Xolobeni incensed over toll road meeting snub

2017-03-26 06:00
Skhumbuzo Macozoma and Danny Jordaan. Picture: Brendan Croft/File.

Skhumbuzo Macozoma and Danny Jordaan. Picture: Brendan Croft/File.

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The Xolobeni community has described Sanral chief executive officer (CEO) Skhumbuzo Macozoma’s failure to honour an invitation to meet on Thursday as insensitive and rude.

The Xolobeni community has described South African National Roads Agency Limited (Sanral) chief executive officer (CEO) Skhumbuzo Macozoma’s failure to honour an invitation to meet on Thursday as insensitive and rude. They had expected to meet with him at the Umgungundlovu Great Place in Xolobeni to discuss the effect of the N2 Wild Coast toll road on their land.

This comes after Sanral consultants were chased out of Xolobeni last Sunday amid tensions caused by the construction of the road.

The villages of Mdatya and Sigidi, which fall under the Amadiba Administrative Area in Mbizana, will be directly affected by the construction of the road, and will force families to leave their land and be relocated.

The community wanted to share their frustration with Macozoma by highlighting Sanral’s failure to properly consult affected communities. At least 40 homesteads are going to be moved, including graves, from their ancestral land.

They believe the government is actually building the road to facilitate the mining of titanium in Xolobeni, which they opposed. They allege that the previous CEO, Nazir Alli, shunned similar invitations extended by the Amadiba Crisis Committee, which has led the fight against titanium mining in Xolobeni, successfully forcing the suspension of mining plans in the area.

Sinegugu Zukulu, the leader of the Amadiba Crisis Committee in Amadiba, which includes Xolobeni, accused Sanral of being dishonest in handling their concerns. He said he hand-delivered a letter inviting Macozoma to the Umgungundlovu Great Place and was given the impression that he would honour the invitation. But he did not pitch.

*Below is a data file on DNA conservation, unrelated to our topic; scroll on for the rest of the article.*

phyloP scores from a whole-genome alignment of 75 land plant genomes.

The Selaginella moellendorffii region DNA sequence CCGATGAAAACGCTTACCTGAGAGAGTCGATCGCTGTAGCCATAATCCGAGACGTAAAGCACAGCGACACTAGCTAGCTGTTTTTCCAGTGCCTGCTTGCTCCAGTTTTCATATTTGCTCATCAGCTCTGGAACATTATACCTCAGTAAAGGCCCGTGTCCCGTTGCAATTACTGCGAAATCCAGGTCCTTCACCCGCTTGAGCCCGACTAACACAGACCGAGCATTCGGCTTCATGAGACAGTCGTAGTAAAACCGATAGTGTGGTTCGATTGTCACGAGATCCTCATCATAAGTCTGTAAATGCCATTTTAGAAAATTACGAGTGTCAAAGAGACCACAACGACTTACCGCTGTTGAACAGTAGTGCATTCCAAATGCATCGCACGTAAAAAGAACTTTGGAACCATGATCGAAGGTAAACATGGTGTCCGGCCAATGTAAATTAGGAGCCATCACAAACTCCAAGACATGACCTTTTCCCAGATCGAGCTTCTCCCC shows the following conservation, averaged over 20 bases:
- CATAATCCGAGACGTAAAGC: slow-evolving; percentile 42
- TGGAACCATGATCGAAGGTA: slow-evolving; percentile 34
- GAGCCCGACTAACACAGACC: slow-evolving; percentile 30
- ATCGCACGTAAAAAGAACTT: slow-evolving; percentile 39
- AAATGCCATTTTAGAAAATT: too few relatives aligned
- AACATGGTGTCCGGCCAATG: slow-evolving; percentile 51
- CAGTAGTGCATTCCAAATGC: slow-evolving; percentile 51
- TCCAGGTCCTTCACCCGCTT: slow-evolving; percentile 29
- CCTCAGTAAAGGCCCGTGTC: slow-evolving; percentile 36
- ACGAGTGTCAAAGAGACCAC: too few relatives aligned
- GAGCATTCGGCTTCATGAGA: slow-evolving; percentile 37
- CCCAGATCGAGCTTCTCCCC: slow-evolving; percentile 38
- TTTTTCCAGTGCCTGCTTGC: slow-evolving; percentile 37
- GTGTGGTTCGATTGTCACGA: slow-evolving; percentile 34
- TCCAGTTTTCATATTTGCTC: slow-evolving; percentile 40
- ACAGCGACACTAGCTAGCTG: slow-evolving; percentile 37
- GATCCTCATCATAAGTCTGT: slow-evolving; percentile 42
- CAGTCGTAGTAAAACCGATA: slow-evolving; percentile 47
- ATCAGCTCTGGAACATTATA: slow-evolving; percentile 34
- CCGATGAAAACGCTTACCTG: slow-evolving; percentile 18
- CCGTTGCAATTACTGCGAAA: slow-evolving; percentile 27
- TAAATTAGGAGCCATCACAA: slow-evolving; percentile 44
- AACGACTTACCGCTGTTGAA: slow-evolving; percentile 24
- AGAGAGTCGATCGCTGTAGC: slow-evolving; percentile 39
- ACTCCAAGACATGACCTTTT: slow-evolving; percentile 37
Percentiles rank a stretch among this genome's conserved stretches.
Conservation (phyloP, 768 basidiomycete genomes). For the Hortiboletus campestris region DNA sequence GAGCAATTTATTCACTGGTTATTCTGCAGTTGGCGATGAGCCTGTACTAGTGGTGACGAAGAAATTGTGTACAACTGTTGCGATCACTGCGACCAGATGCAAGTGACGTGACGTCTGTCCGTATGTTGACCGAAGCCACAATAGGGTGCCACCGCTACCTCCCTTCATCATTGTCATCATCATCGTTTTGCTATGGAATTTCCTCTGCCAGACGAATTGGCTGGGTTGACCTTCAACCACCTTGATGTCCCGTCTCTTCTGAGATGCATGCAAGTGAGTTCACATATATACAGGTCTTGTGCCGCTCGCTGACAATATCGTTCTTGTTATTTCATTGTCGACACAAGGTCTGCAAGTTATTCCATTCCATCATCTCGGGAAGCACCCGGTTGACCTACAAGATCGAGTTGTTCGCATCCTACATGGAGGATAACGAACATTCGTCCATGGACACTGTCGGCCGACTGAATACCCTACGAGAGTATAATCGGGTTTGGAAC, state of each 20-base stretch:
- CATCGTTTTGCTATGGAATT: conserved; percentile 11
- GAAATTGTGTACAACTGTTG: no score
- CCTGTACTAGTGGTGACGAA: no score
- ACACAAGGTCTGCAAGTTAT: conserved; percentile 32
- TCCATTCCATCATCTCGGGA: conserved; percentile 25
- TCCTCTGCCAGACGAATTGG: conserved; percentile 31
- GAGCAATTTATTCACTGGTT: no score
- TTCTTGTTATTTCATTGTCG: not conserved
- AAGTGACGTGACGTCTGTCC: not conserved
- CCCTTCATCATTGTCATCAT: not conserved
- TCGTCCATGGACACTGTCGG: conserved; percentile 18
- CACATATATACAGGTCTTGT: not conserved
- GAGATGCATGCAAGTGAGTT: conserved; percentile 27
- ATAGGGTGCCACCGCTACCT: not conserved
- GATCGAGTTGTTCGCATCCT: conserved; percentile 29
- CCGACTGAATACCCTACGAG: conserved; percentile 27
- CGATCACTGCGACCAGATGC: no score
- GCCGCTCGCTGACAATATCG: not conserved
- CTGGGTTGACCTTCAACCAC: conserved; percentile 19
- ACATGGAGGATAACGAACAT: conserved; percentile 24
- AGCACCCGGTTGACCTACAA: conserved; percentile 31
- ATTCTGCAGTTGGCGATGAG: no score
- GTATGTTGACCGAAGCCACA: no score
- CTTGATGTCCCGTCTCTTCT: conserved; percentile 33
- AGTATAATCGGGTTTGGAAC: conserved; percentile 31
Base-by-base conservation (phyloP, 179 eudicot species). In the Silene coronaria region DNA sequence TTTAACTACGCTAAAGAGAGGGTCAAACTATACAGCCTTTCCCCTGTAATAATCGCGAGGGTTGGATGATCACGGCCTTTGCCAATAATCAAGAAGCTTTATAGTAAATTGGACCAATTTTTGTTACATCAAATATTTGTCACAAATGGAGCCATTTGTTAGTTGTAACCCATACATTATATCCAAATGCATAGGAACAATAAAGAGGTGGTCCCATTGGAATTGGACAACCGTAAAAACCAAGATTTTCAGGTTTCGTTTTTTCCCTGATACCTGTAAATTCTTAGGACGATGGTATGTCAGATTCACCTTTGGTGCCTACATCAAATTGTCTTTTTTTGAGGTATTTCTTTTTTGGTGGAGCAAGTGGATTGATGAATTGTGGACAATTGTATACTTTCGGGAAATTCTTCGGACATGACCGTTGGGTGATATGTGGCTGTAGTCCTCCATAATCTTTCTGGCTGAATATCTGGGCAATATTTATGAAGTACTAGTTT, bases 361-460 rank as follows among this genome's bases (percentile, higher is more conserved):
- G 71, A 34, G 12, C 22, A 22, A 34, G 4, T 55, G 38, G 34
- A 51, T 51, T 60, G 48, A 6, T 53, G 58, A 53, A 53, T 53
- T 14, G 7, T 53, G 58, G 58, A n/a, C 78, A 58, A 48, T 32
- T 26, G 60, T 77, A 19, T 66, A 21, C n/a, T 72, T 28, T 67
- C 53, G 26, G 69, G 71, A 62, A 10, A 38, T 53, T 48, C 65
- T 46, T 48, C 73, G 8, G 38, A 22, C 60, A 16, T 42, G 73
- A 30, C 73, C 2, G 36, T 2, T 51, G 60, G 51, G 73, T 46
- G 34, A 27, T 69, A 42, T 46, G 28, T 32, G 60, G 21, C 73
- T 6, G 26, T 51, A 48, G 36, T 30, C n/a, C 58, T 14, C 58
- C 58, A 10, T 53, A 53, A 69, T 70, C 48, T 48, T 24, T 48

Instead, Sanral sent consultants whose only concern – Xolobeni community members allege – was the location of steel bars they had installed to mark the areas where the toll road would be built.

Zukulu said: “We wanted to speak to the CEO and give him the benefit of [the] doubt. It’s a pity he did not show up. This is a lost opportunity.”

Amadiba Crisis Committee spokesperson Nonhle Mbuthuma confirmed that villagers chased Sanral consultants out of Mdatya and Sigidi villages last weekend.

She said the consultants were told to come back with Macozoma on Thursday.

Craig McLachlan, Sanral’s N2 toll road project manager, said Macozoma was still willing to meet with the community.

“The initial date proposed was, unfortunately, not suitable for all parties and a new date in the near future is being arranged,” he said.

McLachlan disputed claims that Sanral had not properly consulted communities, and said it had conducted “extensive community consultative sessions” since 2008 as part of the environmental impact assessment.

Mbuthuma said Sanral should stop all activities in their community until the meeting was held.

“If you don’t respect this, we will tie up your staff and keep them here with us until their father [Macozoma] comes to fetch them,” Mbuthuma said.

Read more on:    sanral

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